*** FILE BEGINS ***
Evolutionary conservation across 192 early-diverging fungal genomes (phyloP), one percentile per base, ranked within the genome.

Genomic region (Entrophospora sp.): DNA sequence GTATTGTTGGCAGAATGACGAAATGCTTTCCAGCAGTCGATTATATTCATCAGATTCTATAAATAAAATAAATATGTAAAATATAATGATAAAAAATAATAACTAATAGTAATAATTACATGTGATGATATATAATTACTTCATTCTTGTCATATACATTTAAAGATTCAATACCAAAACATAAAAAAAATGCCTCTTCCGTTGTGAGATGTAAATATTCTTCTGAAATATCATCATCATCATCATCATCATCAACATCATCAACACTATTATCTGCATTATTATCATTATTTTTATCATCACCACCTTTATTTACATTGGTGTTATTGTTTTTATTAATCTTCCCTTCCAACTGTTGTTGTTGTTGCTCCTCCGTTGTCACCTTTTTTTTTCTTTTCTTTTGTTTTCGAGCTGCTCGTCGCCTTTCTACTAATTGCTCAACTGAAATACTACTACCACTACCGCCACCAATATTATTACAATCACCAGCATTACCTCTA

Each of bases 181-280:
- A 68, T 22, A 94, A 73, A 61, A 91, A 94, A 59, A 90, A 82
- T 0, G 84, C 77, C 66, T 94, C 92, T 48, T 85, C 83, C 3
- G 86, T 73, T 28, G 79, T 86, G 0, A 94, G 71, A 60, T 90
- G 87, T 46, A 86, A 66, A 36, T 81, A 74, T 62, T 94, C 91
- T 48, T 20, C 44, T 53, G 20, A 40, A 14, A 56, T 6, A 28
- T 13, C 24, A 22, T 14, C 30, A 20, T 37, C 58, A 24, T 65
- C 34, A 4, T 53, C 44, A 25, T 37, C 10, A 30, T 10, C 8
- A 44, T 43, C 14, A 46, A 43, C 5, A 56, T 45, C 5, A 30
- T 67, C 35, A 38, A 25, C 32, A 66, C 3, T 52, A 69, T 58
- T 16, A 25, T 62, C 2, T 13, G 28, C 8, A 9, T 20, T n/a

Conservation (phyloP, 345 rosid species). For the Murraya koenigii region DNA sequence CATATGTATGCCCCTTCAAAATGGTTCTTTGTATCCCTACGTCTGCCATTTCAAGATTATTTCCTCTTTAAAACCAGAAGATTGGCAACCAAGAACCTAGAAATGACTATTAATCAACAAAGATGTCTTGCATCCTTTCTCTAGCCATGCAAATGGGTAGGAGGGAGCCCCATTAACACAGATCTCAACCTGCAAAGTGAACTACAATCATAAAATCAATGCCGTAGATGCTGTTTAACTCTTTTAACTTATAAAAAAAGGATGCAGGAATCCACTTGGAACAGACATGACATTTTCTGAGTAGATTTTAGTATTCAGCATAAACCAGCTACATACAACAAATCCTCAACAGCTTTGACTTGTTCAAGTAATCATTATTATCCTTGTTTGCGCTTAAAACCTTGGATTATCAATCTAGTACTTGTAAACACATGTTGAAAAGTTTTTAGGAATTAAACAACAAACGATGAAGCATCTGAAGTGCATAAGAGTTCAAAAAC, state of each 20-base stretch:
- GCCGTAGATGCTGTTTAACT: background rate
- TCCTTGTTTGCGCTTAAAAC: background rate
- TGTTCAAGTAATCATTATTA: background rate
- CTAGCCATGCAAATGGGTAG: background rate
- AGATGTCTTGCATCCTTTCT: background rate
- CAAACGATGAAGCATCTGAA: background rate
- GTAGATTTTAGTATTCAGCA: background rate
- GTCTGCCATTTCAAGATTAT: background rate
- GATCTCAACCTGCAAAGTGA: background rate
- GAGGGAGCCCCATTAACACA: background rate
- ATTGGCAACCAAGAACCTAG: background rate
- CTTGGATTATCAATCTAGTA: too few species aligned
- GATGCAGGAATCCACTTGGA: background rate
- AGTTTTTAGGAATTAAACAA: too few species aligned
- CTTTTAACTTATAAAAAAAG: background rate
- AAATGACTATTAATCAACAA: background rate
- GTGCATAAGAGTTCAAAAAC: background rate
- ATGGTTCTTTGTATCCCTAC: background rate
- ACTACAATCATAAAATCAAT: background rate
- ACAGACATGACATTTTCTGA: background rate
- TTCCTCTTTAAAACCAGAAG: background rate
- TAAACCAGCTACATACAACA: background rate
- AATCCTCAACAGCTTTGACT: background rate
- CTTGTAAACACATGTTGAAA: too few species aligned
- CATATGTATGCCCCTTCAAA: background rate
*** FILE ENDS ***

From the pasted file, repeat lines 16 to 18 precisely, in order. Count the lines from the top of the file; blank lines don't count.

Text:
- TCCTTGTTTGCGCTTAAAAC: background rate
- TGTTCAAGTAATCATTATTA: background rate
- CTAGCCATGCAAATGGGTAG: background rate